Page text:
German politicians have urged better financing for sea rescues and fair distribution of refugees across the EU. EU leaders are set to discuss how to stop migrant tragedies in the Mediterranean at a special summit.
Wednesday's discussion in the Bundestag, the lower house of German parliament, began with representatives standing in a gesture of mourning for the hundreds of people who drowned in the Mediterranean Sea over the weekend.
In a cabinet session earlier Wednesday, German Chancellor Angela Merkel made clear that "images of drowned people are incompatible with the values of the European Union," deputy government spokeswoman Christiane Wirtz said in Berlin, adding that the EU's first priority must be saving human lives.
European leaders have faced criticism this week for their policies towards people from Africa, Asia and the Middle East embarking on perilous journeys to reach Europe - fleeing conflict, persecution and poverty. An estimated 800 people drowned Sunday when the overcrowded boat they were in sank off the coast of Libya. According to the International Organization for Migration, more than 1,750 people have drowned so far this year in the Mediterranean Sea, trying to get to EU territory.
The discussion in the Bundestag comes ahead of a special EU meeting called for Thursday in Brussels, where member states' leaders will discuss a 10-point plan including expanding sea rescue efforts, action against people smugglers and how to better distribute refugees across the EU for resettlement.
Warning against expecting quick solutions
German Foreign Minister Frank-Walter Steinmeier told the Bundestag that Europe could not shirk its responsibility to the migrants, while at the same time warning against expecting quick solutions.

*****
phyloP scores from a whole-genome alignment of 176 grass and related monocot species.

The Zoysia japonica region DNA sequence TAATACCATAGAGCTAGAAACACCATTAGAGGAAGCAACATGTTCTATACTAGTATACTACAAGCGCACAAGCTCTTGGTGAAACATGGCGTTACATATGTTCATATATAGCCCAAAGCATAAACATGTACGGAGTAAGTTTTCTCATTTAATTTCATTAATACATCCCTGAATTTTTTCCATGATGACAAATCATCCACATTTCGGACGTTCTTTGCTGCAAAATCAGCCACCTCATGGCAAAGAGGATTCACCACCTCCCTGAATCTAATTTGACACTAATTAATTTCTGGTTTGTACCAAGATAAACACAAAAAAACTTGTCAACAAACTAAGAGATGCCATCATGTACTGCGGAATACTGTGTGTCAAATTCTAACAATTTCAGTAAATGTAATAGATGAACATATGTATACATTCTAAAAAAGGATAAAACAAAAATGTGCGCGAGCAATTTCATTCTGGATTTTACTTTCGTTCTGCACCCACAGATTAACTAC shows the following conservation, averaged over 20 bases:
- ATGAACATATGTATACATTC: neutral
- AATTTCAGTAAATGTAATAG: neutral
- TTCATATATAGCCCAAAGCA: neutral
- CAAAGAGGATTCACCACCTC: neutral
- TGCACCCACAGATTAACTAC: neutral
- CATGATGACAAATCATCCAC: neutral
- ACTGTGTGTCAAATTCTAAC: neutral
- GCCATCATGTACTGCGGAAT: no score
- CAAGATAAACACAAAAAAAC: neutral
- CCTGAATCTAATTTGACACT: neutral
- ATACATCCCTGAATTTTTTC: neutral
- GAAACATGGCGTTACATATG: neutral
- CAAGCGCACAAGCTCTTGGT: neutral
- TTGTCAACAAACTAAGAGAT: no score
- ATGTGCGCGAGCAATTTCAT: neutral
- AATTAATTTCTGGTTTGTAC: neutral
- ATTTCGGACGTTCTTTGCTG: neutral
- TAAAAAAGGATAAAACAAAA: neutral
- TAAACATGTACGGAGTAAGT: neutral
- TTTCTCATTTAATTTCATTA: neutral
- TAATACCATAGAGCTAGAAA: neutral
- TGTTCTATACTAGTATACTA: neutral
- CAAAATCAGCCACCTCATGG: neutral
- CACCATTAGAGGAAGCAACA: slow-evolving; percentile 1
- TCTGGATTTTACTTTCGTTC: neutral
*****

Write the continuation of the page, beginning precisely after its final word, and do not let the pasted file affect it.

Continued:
"Effort, time and investment" were necessary to stabilize the situation in transit countries such as Libya, he said. He also pointed to the need for greater efficiency in tackling criminal bands of people smugglers. He said it was right for the EU to double its current emergency sea rescue operations.
German Interior Minister Thomas de Maiziere also considered the sea rescues as an urgent priority, reacting positively to the suggestion of doubling the funding for sea rescues.
"It could also be tripled," he said, adding that "migration is not allowed to become a question of life and death."
Tripling the budget for the Triton border protection program would bring it close to - but not quite equal to - the former funding level of Mare Nostrum, the Italian sea rescue operation. That rescue program was launched in response to mass migrant deaths off the island of Lampedusa in October 2013. Mare Nostrum, however, was canceled late last year as some politicians said it created an incentive for migrants to take to unseaworthy vessels and risk their lives crossing the Mediterranean.
The current EU mission, called Triton, has been billed as its partial replacement for Mare Nostrum, but its mandate was more limited in scope and centered on border protection, not rescue.
De Maiziere also discussed measures for destroying what he called the "deadly boats" used by people smugglers. He also called for refugees to be distributed more evenly across the 28-member EU.
Opposition Green party whip Katrin Göring-Eckardt called for means to enable people to flee legally to Europe so people smugglers would not be needed.